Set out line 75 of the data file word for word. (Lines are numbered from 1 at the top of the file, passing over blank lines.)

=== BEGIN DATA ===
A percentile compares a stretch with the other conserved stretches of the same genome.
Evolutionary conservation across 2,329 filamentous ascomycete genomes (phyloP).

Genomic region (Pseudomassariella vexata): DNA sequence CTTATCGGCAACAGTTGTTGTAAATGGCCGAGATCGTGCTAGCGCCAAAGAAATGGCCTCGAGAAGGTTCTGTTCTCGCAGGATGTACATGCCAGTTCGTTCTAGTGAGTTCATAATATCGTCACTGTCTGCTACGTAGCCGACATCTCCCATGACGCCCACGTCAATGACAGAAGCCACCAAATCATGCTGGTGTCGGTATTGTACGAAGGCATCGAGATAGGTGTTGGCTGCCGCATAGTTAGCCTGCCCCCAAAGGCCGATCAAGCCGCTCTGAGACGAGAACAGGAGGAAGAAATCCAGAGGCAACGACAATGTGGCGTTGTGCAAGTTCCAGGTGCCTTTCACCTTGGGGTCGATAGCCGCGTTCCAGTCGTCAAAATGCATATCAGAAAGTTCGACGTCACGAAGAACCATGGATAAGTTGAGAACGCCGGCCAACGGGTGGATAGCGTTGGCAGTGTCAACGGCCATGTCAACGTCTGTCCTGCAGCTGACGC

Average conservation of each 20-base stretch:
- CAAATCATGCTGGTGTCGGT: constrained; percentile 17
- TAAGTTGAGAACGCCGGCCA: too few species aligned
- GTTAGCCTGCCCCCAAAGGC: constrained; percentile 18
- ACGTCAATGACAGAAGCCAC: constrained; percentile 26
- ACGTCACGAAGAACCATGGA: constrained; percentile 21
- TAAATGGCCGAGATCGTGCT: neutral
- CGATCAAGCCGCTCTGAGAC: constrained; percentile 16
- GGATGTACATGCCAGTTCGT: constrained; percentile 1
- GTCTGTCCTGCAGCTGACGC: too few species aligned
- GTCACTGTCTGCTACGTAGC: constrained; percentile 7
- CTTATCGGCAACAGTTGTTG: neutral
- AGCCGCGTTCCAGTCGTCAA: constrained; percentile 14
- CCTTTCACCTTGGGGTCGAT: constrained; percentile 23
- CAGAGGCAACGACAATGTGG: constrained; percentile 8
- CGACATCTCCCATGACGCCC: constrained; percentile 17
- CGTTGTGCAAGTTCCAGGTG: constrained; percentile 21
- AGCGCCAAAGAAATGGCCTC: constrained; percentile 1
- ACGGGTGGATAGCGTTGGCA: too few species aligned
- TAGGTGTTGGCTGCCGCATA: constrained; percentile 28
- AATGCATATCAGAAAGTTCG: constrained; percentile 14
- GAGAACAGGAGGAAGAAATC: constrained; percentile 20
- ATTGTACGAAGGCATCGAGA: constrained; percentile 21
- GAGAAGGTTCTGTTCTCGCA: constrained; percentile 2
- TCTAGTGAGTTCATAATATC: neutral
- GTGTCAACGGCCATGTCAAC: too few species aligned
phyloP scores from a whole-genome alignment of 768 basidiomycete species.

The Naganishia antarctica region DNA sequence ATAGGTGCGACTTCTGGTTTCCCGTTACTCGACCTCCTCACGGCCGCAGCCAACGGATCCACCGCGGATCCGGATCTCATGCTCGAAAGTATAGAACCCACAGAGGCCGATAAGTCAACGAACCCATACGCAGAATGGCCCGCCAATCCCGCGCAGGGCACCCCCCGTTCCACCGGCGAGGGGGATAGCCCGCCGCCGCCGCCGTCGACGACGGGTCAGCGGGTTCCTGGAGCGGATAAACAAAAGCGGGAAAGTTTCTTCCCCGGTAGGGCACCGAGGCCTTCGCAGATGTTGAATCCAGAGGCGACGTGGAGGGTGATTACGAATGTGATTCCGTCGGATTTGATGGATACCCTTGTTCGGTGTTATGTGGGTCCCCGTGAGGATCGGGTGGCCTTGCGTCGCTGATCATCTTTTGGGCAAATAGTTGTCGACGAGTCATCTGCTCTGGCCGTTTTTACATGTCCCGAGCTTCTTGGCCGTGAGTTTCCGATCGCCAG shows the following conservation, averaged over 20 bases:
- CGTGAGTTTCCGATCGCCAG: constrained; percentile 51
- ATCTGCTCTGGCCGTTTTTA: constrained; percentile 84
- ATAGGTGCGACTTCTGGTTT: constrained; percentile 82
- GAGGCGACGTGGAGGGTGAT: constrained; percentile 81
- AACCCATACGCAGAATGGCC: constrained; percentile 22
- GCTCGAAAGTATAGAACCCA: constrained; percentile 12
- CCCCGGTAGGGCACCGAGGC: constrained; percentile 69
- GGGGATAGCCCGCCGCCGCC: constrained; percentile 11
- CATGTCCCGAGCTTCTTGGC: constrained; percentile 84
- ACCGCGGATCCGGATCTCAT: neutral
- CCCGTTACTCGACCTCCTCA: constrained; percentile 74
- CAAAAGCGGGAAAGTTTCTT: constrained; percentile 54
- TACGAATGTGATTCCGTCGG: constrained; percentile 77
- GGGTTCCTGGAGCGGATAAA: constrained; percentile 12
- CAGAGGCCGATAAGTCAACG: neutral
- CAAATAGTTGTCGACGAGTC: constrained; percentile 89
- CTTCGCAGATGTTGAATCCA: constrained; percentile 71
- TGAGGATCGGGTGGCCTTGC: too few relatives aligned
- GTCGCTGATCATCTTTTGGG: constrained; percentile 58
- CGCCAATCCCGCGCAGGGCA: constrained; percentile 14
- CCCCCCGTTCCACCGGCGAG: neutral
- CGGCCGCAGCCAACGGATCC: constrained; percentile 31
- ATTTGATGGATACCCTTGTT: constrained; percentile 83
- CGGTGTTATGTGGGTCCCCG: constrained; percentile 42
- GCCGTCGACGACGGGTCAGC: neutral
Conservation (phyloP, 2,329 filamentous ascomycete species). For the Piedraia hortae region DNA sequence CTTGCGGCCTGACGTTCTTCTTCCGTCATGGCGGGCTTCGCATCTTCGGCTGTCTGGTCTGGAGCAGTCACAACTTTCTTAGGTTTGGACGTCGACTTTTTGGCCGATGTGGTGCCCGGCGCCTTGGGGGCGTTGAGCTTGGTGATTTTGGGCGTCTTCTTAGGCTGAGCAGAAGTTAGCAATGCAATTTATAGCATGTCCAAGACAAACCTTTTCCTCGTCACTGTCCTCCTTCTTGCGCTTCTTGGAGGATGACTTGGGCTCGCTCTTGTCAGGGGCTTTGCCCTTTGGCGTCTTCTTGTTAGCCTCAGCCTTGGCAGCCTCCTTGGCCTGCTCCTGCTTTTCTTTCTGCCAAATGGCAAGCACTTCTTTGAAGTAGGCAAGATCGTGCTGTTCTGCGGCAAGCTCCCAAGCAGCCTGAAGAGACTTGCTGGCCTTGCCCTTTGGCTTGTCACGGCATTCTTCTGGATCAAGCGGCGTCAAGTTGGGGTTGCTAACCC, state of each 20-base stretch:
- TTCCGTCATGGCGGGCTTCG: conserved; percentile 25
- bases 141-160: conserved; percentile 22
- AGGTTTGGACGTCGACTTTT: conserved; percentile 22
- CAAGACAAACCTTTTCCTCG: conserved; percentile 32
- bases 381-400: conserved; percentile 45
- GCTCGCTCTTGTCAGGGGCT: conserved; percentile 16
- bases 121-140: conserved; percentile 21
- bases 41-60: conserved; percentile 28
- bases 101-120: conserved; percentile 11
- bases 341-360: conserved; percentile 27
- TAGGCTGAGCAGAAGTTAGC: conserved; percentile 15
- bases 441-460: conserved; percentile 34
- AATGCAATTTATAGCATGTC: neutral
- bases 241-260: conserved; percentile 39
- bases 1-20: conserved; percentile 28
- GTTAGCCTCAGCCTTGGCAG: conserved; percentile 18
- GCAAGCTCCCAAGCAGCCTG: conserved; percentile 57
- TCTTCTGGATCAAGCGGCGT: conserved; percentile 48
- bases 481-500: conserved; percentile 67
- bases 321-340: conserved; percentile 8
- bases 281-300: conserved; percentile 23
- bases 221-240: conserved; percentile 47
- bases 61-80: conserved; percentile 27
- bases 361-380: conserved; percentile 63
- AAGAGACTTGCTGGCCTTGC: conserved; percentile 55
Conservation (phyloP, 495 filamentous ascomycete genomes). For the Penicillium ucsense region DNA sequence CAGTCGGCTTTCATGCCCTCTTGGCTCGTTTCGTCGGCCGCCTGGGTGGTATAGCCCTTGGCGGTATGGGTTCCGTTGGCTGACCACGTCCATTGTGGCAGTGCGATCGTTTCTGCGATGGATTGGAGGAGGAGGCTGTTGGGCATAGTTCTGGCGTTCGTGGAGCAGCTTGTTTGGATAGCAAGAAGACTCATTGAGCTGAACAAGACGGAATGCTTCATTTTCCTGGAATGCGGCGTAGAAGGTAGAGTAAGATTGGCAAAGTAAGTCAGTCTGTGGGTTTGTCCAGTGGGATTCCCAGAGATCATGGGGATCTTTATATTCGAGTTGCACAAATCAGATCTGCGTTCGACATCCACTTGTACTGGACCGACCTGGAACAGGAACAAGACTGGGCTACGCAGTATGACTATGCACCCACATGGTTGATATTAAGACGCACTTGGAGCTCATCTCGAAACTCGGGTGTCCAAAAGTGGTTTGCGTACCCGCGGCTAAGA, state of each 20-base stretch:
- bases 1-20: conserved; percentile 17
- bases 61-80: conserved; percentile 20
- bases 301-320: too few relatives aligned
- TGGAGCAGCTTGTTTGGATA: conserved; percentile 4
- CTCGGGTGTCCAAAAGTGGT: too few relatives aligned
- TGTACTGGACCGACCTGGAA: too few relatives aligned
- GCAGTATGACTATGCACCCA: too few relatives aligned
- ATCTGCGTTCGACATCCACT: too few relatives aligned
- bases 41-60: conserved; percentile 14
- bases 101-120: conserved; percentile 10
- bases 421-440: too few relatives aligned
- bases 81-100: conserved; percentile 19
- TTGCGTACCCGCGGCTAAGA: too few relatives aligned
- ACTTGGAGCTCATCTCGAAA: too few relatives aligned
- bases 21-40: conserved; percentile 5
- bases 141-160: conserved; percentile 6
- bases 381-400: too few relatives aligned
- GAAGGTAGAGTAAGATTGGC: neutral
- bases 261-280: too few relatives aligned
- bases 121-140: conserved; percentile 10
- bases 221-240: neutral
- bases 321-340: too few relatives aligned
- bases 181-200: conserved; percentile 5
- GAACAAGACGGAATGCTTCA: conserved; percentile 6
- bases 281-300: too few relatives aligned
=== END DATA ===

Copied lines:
- TCTTCTGGATCAAGCGGCGT: conserved; percentile 48